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Case Western Reserve researchers developing treatment for drug-resistant fungus

Researchers at Case Western Reserve University are examining the next level of treatment for Candida auris (C.auris).

CLEVELAND — Editor's note: the video in the player above is from a previous story.

Utilizing a $3 million grant from the National Institutes of Health (NIH), researchers at Case Western Reserve University in Cleveland are examining the next level of treatment for Candida auris (C.auris).

Described as a "multidrug-resistant yeast that causes serious infection and, in some cases, death," C.auris was first discovered in Japan and has since spread internationally. It first began spreading in the United States in 2015 and was deemed “an urgent threat” by the Centers for Disease Control and Prevention (CDC) due to its drug resistance. Possessing a 30-60 percent mortality rate, the fungus can be contracted through contact with contaminated medical equipment or spread person-to-person.

According to a release, the five-year grant from the National Institute of Allergy and Infectious Diseases of NIH will be used for a team led by researchers at the Case Western Reserve School of Medicine and University Hospitals Cleveland Medical Center to "evaluate and enhance an antifungal drug developed by the New Jersey-based biotech company, SCYNEXIS."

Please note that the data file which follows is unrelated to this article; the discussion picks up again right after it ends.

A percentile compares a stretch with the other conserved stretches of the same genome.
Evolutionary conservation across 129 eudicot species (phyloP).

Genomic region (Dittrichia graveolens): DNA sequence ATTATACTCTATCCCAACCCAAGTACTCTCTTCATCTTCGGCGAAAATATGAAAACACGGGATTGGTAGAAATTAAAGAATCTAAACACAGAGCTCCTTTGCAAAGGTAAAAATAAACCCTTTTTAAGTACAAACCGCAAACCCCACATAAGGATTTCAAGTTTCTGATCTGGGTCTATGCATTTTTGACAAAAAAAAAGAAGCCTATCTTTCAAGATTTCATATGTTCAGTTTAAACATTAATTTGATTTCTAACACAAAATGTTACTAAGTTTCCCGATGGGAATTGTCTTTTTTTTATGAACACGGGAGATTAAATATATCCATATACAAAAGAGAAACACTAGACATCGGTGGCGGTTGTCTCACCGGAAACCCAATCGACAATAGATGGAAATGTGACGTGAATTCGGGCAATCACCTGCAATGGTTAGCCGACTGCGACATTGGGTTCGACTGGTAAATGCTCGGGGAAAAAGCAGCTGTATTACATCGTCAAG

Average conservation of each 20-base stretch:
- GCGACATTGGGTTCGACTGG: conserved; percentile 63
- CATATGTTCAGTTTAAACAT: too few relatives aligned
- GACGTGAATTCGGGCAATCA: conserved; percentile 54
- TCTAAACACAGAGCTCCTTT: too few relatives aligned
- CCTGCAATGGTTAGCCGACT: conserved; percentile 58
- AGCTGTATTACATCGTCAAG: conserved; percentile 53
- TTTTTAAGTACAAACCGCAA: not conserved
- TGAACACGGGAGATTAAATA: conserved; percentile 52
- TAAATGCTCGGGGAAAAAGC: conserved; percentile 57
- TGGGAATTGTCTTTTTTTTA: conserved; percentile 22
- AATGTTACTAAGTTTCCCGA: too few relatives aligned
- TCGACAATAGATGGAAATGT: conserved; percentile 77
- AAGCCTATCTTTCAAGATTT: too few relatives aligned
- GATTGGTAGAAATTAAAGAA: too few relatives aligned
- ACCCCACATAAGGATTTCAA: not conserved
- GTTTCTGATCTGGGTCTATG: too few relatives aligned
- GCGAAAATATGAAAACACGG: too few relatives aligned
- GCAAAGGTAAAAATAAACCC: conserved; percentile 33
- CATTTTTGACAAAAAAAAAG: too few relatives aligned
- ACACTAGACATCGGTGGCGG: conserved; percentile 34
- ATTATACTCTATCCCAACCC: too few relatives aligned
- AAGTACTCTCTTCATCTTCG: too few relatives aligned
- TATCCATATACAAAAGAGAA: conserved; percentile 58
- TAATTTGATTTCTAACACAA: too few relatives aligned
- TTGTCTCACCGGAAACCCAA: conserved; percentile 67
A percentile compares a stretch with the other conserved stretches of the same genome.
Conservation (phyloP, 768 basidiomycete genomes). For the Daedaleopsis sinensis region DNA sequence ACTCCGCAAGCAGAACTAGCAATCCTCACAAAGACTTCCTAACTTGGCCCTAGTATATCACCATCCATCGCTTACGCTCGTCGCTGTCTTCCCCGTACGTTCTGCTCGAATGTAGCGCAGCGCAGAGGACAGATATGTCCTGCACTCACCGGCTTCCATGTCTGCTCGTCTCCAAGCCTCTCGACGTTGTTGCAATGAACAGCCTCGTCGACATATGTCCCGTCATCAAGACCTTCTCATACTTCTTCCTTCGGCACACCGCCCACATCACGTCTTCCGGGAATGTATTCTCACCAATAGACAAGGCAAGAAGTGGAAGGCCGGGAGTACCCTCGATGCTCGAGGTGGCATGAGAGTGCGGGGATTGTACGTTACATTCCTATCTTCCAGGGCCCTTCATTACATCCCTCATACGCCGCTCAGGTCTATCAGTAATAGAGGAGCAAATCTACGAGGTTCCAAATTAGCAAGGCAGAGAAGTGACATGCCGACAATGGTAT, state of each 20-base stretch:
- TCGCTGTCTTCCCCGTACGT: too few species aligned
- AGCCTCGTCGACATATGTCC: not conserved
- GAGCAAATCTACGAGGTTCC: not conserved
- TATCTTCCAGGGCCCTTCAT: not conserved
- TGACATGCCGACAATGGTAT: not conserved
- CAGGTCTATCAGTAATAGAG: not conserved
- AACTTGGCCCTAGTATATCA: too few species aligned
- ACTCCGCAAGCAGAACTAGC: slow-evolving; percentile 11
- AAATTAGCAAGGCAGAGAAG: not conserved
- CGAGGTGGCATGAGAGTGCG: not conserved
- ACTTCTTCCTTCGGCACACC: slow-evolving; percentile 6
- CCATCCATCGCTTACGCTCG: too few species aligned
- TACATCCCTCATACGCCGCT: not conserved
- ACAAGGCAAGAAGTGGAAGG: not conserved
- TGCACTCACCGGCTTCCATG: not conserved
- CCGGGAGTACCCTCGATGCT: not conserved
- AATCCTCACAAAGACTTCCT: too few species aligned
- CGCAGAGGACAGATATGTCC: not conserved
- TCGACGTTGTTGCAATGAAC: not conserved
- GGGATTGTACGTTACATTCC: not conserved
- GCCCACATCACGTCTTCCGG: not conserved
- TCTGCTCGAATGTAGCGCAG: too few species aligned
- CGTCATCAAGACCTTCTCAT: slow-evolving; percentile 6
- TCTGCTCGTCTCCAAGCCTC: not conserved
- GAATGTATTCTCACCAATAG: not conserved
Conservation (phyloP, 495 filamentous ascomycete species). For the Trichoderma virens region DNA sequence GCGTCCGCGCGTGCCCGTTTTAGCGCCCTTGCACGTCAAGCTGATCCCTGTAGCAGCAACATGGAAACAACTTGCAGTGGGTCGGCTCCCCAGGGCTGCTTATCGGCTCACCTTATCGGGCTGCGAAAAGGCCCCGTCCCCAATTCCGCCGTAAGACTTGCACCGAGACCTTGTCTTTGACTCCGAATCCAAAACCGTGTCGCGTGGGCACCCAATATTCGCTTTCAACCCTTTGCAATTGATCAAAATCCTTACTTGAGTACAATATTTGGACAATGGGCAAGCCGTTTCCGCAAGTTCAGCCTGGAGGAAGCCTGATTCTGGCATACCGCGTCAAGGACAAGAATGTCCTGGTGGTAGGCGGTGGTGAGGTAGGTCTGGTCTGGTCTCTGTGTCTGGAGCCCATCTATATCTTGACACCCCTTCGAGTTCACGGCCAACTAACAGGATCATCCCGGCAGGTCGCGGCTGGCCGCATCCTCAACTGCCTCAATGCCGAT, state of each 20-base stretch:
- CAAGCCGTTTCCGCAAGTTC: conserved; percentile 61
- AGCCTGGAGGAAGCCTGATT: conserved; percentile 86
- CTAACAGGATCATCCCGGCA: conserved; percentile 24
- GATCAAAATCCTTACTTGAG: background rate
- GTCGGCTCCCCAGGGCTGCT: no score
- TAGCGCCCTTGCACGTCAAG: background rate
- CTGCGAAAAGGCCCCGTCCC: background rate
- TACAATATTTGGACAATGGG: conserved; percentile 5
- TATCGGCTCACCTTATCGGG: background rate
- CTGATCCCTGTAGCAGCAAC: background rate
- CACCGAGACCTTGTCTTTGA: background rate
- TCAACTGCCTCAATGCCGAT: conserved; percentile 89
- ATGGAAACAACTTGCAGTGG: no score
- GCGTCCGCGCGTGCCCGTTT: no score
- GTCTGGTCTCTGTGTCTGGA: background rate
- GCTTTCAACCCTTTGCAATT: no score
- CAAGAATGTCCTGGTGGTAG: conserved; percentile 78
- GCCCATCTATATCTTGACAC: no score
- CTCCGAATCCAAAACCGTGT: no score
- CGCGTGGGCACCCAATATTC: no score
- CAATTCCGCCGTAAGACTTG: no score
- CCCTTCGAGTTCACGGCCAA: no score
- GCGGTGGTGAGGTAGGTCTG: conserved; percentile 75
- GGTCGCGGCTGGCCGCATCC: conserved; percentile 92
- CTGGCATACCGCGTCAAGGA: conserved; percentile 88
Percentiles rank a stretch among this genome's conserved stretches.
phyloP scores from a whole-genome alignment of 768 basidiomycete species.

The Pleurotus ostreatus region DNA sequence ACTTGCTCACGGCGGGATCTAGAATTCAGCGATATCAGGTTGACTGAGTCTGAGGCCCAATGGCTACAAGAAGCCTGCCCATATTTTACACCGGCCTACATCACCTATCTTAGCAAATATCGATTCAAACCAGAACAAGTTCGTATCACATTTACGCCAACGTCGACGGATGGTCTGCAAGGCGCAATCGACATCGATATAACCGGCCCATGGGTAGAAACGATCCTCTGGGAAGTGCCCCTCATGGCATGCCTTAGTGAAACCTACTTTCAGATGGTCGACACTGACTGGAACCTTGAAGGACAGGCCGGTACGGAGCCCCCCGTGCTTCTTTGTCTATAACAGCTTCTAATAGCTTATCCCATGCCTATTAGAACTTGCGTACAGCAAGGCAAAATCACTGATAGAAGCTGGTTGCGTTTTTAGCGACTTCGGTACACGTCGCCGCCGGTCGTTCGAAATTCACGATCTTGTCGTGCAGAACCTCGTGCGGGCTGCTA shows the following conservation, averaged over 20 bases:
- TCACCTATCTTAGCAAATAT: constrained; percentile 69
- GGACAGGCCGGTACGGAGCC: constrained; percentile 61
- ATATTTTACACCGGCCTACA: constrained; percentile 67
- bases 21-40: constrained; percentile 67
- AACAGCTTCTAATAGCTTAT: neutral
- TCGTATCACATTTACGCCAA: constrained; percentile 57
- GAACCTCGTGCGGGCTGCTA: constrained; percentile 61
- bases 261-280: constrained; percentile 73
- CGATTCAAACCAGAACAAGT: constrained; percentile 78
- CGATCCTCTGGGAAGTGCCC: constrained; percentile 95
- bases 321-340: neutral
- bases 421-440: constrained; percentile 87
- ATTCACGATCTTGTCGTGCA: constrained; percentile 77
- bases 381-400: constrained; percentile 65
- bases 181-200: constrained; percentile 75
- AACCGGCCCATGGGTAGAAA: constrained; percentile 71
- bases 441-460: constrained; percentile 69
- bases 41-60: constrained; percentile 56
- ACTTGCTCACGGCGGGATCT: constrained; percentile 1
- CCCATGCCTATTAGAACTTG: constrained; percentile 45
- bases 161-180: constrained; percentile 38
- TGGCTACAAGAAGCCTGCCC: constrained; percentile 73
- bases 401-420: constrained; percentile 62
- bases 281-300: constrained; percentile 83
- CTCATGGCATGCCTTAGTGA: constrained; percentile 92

“What is different and particularly scary about Candida auris is that it can survive on skin and healthcare surfaces up to two weeks, allowing the spread from person to person in healthcare settings and nursing homes,” Mahmoud Ghannoum, professor of dermatology and pathology at the School of Medicine and director of the Center for Medical Mycology at University Hospitals Cleveland Medical Center, said in a statement.

Serving as the principal investigator, Ghannoum and Thomas McCormick, an associate professor at the School of Medicine, will lead the team of researchers in working on a drug therapy that not only may treat C. auris, but prevent it.

“This fungus is not usually killed by clinically used antifungal drugs, which makes infection difficult to treat and can often result in death for patients. It is also difficult to identify with standard laboratory methods,” Ghannoum said. “We hope to develop new antifungal compounds that will lead to clinical drugs through the research supported by this grant.”

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